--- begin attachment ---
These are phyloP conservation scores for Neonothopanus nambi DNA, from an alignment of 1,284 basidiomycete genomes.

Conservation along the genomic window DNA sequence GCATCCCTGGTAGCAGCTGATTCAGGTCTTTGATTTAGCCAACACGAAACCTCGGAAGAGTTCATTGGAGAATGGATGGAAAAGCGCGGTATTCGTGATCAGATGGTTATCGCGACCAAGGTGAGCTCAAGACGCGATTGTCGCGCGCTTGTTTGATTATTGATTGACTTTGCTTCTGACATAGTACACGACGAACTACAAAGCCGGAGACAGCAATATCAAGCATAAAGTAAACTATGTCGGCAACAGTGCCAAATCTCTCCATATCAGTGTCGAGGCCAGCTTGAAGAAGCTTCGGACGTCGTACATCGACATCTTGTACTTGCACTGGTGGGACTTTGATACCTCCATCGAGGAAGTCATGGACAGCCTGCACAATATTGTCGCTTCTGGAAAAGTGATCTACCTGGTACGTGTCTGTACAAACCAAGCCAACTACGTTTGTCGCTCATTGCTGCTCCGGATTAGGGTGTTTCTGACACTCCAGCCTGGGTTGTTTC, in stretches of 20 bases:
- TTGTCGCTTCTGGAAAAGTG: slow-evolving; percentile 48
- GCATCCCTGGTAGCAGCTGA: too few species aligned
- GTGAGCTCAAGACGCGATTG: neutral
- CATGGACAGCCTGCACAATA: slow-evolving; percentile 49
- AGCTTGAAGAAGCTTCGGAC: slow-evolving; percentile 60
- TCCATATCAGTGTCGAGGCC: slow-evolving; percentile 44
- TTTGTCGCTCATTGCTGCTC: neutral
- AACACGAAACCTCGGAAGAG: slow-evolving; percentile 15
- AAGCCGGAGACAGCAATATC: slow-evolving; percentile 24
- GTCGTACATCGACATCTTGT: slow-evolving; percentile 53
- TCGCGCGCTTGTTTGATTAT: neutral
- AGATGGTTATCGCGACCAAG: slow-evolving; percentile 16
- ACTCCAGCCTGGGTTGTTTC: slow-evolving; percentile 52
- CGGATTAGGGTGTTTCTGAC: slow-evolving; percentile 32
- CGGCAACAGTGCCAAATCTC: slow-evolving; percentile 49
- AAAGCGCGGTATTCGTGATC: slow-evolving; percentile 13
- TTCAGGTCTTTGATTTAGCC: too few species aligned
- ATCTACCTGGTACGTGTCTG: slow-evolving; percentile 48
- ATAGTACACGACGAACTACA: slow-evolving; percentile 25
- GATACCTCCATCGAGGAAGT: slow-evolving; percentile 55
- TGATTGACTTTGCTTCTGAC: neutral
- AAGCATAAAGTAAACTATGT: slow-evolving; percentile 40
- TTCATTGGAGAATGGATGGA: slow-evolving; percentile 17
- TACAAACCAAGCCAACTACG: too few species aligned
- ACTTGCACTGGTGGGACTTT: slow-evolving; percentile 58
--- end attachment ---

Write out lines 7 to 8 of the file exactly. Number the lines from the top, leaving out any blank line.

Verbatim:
- AGCTTGAAGAAGCTTCGGAC: slow-evolving; percentile 60
- TCCATATCAGTGTCGAGGCC: slow-evolving; percentile 44